5. Plant the seedlings


In the permanent location of the coffee, make a hole that can accommodate the root of the tree. Remove the coffee carefully from its original position and plant it in the permanent one. Make sure the root of the coffee is firm in the soil.

  • If you are planting the coffee outside the house, space out the trees with about 3 yard spacing between each of them.

6. Cover the soil

To retain the nutrient and moisture of the soil, you can cover it with a layer of grass mulch.

  • If you are planting the coffee outside the house, you can also plant some other cover crops like legumes. They will serve as an extra source of nitrogen for the plant.

Basic Care

1. Water regularly until the tree is established

If you planted the coffee outside your home, it will receive a large amount of rainfall; you might not have to water it separately again.

However, if you planted the coffee inside your home, you will need to water the tree twice a week. You can water the tree fully and the second time performs a half watering.

  • If you are performing the full watering, water the soil and allow the excess water to drain off. Soak the soil for the second time and allow the excess water to drain off again. You can add fertilizer to the soil if you have it during the second watering
  • If you are performing a half watering, just soak the soil once and allow the excess water to drain off
  • During winter, you don’t need to water the coffee too much. Reduce the amount of watering you do to the plant
  • Once the tree is grown and starts to produce fruits, you can water it once a week.

2. Apply fertilizers only as needed

The first time you will be applying fertilizer to the coffee should be about 6 weeks after you transplanted it. You can apply the citrus fertilizer to the coffee; continue adding it every 6 weeks.

  • After the first 6 months of transplanting the coffee plant, change the schedule of your application of fertilizer. From March to October, apply fertilizer every 2 weeks. Then from November to February, add fertilizer once a week
  • When performing full watering, the second stage applies fertilizer to the soil.

3. Prune the tree

It is not compulsory to prune the coffee tree, but if you will like your plant small, then pruning is necessary. Once the tree is 20 inches in height, you can start pruning it. Cut off the growing tips; this will promote the branch to grow by the side.

  • Many professionally-grown coffees are pruned thoroughly every 3 years; this will promote new growth from the coffee tree.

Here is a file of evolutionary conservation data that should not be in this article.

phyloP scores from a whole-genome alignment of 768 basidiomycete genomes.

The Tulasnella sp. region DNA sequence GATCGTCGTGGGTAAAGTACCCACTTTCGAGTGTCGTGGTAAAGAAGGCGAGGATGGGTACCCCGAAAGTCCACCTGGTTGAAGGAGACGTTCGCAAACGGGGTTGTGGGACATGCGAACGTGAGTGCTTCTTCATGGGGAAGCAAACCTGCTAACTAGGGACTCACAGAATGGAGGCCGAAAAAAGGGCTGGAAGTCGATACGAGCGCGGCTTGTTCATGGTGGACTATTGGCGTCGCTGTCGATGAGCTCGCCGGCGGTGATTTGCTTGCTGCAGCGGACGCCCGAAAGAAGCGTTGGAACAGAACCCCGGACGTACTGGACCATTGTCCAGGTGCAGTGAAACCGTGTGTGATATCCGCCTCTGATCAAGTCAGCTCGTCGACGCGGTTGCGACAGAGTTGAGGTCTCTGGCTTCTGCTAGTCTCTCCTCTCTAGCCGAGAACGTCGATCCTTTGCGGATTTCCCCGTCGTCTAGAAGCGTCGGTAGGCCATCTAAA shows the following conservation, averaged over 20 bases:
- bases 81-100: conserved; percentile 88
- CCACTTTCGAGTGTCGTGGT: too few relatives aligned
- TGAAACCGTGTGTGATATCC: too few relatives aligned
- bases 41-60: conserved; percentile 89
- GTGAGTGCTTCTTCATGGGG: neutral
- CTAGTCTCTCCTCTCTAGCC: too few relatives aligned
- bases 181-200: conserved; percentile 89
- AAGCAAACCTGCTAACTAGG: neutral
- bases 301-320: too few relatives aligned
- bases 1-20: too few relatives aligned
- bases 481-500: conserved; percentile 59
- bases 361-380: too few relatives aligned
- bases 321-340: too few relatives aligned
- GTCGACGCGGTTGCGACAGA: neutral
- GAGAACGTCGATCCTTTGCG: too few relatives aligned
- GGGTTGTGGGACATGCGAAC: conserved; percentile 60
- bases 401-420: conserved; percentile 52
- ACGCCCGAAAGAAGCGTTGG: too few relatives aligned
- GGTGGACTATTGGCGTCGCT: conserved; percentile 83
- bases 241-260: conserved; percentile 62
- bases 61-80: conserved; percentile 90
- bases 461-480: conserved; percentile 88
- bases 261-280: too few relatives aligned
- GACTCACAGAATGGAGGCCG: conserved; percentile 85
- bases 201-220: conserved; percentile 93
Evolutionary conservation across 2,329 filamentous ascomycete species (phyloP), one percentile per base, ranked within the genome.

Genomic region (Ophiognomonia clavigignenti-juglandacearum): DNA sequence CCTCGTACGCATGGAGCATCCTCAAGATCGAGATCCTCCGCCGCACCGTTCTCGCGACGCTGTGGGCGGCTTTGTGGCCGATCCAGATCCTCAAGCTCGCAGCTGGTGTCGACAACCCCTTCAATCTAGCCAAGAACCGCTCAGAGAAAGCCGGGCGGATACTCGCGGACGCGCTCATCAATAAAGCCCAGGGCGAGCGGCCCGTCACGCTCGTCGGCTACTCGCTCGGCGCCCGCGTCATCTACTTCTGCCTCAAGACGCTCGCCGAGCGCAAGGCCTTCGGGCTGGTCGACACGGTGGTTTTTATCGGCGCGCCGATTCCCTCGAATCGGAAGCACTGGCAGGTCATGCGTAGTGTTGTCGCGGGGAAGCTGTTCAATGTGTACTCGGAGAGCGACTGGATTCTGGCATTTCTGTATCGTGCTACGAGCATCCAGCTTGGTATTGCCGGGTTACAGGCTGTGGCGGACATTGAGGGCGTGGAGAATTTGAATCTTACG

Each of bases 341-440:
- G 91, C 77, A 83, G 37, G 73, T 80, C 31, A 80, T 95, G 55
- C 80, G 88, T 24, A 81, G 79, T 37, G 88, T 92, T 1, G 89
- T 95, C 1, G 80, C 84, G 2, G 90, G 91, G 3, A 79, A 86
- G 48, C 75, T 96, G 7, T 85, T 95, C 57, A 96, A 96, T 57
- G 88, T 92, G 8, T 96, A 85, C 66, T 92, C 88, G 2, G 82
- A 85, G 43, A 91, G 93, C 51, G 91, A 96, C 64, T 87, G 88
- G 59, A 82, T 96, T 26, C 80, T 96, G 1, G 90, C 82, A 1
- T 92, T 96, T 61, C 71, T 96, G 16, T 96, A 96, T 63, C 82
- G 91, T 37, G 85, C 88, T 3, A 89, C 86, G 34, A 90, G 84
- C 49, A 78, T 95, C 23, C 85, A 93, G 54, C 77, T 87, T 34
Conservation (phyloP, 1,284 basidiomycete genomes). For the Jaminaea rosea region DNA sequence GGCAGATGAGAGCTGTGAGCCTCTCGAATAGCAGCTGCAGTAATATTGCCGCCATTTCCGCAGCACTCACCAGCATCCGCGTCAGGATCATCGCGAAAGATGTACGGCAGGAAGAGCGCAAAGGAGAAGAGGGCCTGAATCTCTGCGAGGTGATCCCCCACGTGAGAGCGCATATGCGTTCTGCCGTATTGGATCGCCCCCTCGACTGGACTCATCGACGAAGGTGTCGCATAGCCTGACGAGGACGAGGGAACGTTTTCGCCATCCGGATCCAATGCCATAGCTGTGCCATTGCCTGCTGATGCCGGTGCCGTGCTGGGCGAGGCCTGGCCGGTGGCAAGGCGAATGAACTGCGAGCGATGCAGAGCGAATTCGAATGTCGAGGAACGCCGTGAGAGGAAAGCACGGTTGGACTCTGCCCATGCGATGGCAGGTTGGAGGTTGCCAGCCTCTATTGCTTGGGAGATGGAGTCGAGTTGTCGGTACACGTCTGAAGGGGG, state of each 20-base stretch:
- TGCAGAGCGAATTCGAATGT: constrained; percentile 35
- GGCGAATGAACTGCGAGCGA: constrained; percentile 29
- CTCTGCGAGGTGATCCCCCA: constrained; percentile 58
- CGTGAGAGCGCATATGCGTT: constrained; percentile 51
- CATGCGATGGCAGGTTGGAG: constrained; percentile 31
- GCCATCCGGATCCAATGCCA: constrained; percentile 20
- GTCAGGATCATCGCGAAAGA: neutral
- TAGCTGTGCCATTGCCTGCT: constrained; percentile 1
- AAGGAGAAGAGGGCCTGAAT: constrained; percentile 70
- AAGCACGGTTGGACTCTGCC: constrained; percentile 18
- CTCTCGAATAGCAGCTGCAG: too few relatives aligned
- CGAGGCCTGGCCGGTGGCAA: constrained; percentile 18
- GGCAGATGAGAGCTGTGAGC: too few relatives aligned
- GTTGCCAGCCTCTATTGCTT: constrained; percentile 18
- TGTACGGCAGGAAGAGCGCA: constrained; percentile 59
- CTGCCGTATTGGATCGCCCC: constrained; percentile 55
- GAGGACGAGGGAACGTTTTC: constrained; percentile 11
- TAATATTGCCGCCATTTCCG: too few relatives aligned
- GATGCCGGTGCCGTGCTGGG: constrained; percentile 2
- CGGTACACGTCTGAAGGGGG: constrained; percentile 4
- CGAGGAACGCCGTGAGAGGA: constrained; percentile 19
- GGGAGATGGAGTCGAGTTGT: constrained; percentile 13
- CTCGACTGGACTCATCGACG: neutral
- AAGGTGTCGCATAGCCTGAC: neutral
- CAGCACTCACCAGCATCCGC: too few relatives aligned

Harvesting Coffee Beans

1. Give it time

On average, it takes a coffee tree 9 years from the time the coffee cherry is planted, before it starts producing useful fruits.

  • After 2 to 3 years, you will start seeing some green coffee cherries and flowers


  • The phase where the flower will grow only lasts for one month. After the phase ends, the flower will turn brown and fall from the coffee tree
  • After the next 6 to 8 months, the fruiting stage starts and the cherries on the tree will be reddish. These red cherries can be picked, but if the cherries fall off before turning red, it means it is not yet mature.


2. Pick the berries when ripe

The coffee cherries are grown enough to be picked they turn to crimson color. Twist the cherry to remove the bean inside.

  • The cherry has 2 beans in it
  • It’s ok to harvest all the fruits at once

3. Dry and roast the beans

If you want to use your cherries to make a coffee drink, you need to remove the beans in it and dry them out.

  • Remove the beans from the cherries, soak the beans in water and let it ferment for a couple of days. Wash the fermented beans in freshwater
  • Place the fermented beans in the sun for about 7 days. After 7 days, the beans can be cracked
  • Remove the outer layer and roast for 10 minutes at 200 degrees.

The Takeaway

Growing your own coffee at home is possible and fun. I provided the steps and options above if you would like to grow your coffee at home. Growing your coffee at home means you will have the freshest coffee brew in your town. Its a nice challenge for the gourmet coffee lover.

If you have any comments, please leave them below, I’d love to hear from you. If you’re a coffee lover and a dog lover check this lovely dog feeder out.

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4 thoughts on “How to Grow Coffee at Home”

  1. This is interesting. I always enjoy a cup of coffee but never thought about planting a coffee tree myself. I may perhaps try it now that I have a good idea from this post. But I have to first think about where can I find ripe coffee cherries as the first step. I have an open space outside my house so perhaps I could attempt to use that as a long term “project”. Thanks for sharing!

    • Richard, thank you for your comments. I know a few friends that tried, and succeeded. This is a nice and interesting project, and it’s for a longer term. It definitely would be nice to drink some coffee from our own tree.


  2. You know, I never even thought about growing coffee at home. But being someone that absolutely loves coffee it definitely does not seem like a bad idea! I myself will be trying title out very soon and I appreciate you going in depth on this idea and providing very thorough and concise instructions on it. May the force be with you

    • Thank you for your comments. There are many coffee lovers who would like to try grow coffee. You can do it indoors, but if you have the right weather, you can grow it year round. Its definitely a nice challenge.